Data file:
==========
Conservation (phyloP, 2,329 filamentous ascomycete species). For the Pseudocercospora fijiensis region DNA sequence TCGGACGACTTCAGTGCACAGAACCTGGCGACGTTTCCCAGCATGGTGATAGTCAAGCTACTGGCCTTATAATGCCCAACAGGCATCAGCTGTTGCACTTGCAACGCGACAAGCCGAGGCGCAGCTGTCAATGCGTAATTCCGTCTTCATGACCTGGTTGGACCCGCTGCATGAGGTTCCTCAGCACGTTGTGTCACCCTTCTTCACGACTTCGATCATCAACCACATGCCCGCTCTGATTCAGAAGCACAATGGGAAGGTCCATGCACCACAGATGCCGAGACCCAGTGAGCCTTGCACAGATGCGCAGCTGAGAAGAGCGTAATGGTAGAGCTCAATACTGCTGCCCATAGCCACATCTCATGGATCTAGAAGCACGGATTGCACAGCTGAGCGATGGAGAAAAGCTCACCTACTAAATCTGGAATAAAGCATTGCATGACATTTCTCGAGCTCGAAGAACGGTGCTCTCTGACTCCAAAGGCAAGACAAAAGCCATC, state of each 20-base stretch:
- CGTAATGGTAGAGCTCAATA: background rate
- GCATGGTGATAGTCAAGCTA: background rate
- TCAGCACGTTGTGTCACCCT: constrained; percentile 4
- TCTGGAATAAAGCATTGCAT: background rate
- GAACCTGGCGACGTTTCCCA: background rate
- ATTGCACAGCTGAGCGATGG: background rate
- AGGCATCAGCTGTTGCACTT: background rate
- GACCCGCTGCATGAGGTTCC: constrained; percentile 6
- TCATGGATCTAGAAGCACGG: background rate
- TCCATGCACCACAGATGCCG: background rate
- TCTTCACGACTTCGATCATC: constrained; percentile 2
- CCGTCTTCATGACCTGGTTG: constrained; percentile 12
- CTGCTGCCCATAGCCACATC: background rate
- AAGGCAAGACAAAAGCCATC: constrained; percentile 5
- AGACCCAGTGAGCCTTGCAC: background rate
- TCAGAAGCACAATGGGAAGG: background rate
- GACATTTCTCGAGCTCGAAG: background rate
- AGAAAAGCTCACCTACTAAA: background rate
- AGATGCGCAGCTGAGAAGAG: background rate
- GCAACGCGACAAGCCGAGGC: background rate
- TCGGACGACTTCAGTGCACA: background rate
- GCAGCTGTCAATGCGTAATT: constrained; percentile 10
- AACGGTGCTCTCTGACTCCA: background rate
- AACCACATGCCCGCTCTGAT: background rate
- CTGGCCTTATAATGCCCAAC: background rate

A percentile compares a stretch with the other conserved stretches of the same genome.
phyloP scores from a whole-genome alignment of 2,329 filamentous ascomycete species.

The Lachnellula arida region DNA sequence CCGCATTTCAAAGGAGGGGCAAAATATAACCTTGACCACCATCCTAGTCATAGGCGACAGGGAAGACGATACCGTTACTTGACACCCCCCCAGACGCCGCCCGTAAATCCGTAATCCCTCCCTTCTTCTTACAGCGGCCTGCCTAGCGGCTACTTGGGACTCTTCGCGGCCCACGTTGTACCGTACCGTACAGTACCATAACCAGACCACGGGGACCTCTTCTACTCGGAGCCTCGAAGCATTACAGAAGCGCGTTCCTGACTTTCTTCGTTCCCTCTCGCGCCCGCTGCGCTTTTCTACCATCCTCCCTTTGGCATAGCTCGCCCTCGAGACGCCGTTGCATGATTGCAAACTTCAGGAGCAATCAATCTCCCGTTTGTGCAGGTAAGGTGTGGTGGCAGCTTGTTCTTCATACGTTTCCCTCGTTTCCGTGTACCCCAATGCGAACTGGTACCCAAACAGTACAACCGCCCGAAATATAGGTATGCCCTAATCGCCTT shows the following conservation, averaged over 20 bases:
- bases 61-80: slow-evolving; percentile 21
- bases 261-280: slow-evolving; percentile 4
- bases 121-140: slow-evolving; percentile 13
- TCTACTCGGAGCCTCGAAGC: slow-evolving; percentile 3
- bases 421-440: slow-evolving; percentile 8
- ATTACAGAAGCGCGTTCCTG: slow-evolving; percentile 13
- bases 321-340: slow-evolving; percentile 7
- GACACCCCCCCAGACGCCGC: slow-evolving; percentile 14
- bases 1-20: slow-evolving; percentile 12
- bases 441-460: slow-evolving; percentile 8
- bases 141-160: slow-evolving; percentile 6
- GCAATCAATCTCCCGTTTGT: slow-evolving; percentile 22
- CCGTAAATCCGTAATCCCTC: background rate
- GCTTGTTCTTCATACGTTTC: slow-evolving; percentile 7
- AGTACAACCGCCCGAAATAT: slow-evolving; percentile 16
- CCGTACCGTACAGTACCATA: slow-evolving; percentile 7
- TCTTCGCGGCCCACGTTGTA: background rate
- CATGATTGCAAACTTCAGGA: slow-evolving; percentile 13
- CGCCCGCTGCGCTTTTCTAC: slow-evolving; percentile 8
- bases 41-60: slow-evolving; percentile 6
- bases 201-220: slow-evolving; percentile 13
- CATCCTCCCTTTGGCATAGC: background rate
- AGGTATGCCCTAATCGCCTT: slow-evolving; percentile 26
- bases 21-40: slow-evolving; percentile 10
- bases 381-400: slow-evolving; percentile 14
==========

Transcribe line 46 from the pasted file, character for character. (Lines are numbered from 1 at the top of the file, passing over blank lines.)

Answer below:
- TCTTCGCGGCCCACGTTGTA: background rate